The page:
“Nothing is more alien to the present age than idleness. If we think of resting from our labours, it is only in order to return to them. In thinking so highly of work we are aberrant. Few other cultures have ever done so. For nearly all of history and all prehistory, work was an indignity.”
“Liberals tend to regard being subjects of the Queen as an insult to their dignity. But at least the archaic structures by which we are ruled do not force us to define ourselves by blood, soil or faith, and we are protected from the poisonous politics of identity.”
“The belief in unity that has fuelled so many utopian dreams is an effort to reconcile the irreconcilable that ends in repression. Berlin suggests we renounce this venerable faith, and learn how to live with intractable conflict.”
“A far smaller proportion of the population is in jail in Japan than in any Western country – around a twentieth of that in the United States. Evidently the Japanese have yet to embrace Western values.”
“Other animals do not need a purpose in life. A contradiction to itself, the human animal cannot do without one. Can we not think of the aim of life as being simply to see?”
Zizek: Playing games with words. Deliberately transgressive. Philosophy as a game, as mischief. Gray: measured.
The result of toppling tyranny in divided countries is usually civil war and ethnic cleansing.
John gray: the most significant philosopher of our times
There are massive holes in my education. The upside is that I am constantly surprised by some writer, philosopher, artist or musician that other people seem to know about, but about whom I’ve been blissfully unaware. Never too late to learn, as the saying goes.
How could I have read the Slovenian Žižek and never read the unassuming British philosopher John Gray?
John Gray, in his 1996 book, ‘Isaiah Berlin: An Interpretation of His Thought’, includes the following dialogue (with my emphasis in red):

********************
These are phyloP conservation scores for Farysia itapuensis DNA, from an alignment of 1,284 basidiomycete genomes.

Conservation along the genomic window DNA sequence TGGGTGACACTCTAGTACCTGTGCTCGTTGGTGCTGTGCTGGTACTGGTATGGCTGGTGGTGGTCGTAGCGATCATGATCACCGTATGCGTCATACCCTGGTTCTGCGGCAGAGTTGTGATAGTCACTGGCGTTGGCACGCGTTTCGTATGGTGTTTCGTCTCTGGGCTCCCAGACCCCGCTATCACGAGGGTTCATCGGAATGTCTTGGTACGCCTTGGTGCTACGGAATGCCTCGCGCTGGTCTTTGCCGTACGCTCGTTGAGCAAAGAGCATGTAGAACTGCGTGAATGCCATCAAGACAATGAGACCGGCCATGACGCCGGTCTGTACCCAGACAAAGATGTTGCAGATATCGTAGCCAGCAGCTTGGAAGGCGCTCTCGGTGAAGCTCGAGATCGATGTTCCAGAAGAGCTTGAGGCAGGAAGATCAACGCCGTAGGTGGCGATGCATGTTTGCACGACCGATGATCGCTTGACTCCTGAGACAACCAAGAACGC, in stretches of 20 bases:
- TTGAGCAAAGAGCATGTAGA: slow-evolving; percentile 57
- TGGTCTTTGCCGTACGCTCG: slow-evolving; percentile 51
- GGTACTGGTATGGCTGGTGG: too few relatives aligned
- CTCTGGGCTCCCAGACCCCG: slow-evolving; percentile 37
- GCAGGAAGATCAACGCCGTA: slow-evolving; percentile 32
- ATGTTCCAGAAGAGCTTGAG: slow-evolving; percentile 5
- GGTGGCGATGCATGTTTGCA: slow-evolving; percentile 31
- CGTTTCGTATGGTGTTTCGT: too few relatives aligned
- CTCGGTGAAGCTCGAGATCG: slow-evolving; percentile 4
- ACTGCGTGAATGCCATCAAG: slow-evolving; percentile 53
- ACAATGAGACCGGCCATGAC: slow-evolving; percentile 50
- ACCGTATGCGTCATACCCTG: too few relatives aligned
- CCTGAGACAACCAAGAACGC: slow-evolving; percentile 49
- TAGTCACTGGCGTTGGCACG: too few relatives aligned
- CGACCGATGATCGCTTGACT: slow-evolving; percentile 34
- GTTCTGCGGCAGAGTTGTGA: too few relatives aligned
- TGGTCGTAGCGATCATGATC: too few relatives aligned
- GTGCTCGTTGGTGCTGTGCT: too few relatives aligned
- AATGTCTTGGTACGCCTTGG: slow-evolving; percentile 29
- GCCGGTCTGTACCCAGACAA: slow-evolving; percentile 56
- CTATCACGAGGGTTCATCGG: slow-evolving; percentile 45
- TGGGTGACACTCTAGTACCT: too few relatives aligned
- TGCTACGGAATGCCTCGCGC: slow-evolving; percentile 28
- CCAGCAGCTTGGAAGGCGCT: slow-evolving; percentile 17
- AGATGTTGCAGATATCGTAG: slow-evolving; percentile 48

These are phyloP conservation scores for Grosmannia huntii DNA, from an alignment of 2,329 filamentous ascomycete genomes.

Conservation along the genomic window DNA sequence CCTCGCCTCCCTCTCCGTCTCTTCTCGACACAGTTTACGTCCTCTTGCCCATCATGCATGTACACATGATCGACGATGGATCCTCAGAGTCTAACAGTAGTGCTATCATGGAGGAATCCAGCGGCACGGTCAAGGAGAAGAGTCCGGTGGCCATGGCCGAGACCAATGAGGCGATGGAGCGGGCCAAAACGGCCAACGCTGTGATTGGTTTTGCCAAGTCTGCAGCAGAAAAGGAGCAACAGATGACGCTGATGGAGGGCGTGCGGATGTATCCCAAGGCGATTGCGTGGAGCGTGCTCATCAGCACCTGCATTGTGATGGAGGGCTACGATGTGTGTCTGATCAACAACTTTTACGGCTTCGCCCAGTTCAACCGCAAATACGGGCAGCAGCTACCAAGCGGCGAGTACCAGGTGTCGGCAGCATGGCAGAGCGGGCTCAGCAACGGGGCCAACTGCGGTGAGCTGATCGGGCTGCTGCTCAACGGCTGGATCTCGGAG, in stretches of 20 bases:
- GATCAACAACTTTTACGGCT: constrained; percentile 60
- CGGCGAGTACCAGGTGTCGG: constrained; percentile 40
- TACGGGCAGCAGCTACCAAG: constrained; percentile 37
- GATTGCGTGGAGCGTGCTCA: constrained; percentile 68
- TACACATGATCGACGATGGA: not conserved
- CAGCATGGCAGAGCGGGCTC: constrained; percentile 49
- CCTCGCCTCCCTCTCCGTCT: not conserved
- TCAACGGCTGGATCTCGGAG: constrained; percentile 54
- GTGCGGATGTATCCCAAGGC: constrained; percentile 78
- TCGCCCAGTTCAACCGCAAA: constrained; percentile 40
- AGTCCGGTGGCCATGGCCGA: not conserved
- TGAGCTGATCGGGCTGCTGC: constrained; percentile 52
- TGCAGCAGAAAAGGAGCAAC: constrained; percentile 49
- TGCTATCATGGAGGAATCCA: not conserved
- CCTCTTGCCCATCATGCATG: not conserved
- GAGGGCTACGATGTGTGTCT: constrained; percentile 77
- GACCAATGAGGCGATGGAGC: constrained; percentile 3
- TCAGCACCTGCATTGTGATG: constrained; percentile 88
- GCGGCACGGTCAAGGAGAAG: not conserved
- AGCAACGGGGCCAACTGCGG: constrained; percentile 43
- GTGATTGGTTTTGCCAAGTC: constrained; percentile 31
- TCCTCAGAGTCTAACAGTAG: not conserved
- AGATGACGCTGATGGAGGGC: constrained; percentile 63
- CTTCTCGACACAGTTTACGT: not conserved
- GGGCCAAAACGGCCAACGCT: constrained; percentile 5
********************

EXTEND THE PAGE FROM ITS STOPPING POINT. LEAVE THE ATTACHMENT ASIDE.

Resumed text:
“The French socialist Louis Blanc told (the nineteenth century Russian philosopher) Herzen one day that life was a great social duty, and that man must always sacrifice himself to society. Herzen replied, ‘Why?’
‘How do you mean, “Why?”’ said Blanc. ‘But surely the whole purpose and mission of man is the well-being of society.’
Herzen replied, ‘But it will never be attained if everyone makes sacrifices and nobody enjoys himself.’
Berlin then comments:
‘In this gay and apparently casual passage, Herzen embodies his central principle – that the goal of life is life itself, that to sacrifice the present to some vague and unpredictable future is a form of delusion which leads to the destruction of all that alone is valuable in men and societies – to the gratuitous sacrifice of the flesh and blood of live human beings upon the altar of abstractions… the purpose of the singer is the song, and the purpose of life is to be lived.’¹
Another interesting insight on freedom (I keep returning – uneasily – to my friend’s socialist mantra, Aluta Continua. Vitoria e certa! and this piece by Gray expresses my own disquiet:
‘Gray puts it thus, ‘Negative freedom² is “true” freedom because it best captures what makes freedom valuable, which is the opportunity it secures to live as you choose.’ We might hope for a more positive concept of liberty, extending to the pursuit of democracy in Iraq, for example, but we are deluded if we then stray into any form of political eschatology in which we are all supposed to be moving towards some end point in human history, often (and historically) demanding dreadful atrocities in the here and now.’
 One has negative liberty to the extent that actions are available to one in this negative sense. Positive liberty is the possibility of acting — or the fact of acting — in such a way as to take control of one’s life and realize one’s fundamental purposes. While negative liberty is usually attributed to individual agents, positive liberty is sometimes attributed to collectivities, or to individuals considered primarily as members of given collectivities”-Stanford Encyclopedia of Philosophy.
Will Self of The Guardian takes on Slavoj Žižek: